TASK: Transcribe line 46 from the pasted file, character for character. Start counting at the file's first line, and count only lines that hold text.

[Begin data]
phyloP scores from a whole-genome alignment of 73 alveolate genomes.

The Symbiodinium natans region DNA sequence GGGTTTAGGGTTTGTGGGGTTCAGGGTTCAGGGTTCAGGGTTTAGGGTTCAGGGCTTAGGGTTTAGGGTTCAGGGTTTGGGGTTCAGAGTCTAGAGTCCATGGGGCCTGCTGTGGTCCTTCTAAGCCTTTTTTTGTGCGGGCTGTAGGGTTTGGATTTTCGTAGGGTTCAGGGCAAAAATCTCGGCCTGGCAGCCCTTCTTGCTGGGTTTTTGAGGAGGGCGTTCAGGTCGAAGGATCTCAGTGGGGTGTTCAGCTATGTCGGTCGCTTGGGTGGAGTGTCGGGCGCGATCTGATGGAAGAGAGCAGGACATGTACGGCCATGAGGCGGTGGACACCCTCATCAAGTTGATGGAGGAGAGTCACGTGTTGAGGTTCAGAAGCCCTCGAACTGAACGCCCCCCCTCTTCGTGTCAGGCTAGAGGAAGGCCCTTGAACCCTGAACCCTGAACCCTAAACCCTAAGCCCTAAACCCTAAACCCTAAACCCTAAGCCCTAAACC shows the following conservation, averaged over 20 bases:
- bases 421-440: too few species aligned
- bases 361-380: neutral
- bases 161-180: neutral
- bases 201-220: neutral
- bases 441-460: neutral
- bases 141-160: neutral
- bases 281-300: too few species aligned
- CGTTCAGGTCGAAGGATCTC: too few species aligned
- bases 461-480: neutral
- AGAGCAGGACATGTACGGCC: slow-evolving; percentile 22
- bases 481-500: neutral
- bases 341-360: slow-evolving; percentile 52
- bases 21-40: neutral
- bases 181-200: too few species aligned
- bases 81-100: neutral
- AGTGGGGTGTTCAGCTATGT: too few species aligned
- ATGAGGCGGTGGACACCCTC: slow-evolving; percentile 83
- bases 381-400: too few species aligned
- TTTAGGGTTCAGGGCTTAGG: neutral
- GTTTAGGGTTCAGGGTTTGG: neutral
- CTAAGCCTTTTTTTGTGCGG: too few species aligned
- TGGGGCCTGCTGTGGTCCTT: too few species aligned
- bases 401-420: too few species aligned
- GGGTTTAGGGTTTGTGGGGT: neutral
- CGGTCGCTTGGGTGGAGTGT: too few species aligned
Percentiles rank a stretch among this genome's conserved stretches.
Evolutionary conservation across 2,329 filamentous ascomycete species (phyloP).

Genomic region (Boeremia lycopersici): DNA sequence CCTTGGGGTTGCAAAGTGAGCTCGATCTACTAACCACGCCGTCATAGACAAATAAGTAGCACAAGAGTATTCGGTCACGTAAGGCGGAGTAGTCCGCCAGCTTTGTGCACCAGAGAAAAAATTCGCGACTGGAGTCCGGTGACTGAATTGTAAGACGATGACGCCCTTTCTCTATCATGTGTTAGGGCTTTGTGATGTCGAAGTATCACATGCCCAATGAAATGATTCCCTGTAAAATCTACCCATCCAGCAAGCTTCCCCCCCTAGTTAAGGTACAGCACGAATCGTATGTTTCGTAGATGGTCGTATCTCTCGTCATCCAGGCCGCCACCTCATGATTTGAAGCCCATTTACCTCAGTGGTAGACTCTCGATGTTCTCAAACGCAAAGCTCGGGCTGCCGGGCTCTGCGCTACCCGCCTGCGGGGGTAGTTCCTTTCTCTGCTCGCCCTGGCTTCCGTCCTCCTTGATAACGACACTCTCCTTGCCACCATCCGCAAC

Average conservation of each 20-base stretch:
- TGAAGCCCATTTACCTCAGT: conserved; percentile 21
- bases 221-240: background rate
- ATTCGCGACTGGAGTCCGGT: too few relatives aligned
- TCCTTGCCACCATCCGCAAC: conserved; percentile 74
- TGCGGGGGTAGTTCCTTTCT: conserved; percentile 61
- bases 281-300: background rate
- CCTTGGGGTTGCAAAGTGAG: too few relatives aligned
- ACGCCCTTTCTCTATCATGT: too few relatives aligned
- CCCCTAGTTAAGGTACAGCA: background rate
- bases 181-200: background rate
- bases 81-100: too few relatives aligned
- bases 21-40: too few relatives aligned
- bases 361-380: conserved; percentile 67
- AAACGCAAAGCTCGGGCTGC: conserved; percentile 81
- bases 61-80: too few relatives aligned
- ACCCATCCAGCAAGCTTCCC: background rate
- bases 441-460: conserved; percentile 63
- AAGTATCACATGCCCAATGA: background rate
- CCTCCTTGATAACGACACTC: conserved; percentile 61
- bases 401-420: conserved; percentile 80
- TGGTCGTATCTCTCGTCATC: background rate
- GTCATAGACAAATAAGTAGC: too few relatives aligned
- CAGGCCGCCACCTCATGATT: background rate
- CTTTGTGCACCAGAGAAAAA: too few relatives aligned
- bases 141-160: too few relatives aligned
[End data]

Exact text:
- bases 61-80: too few relatives aligned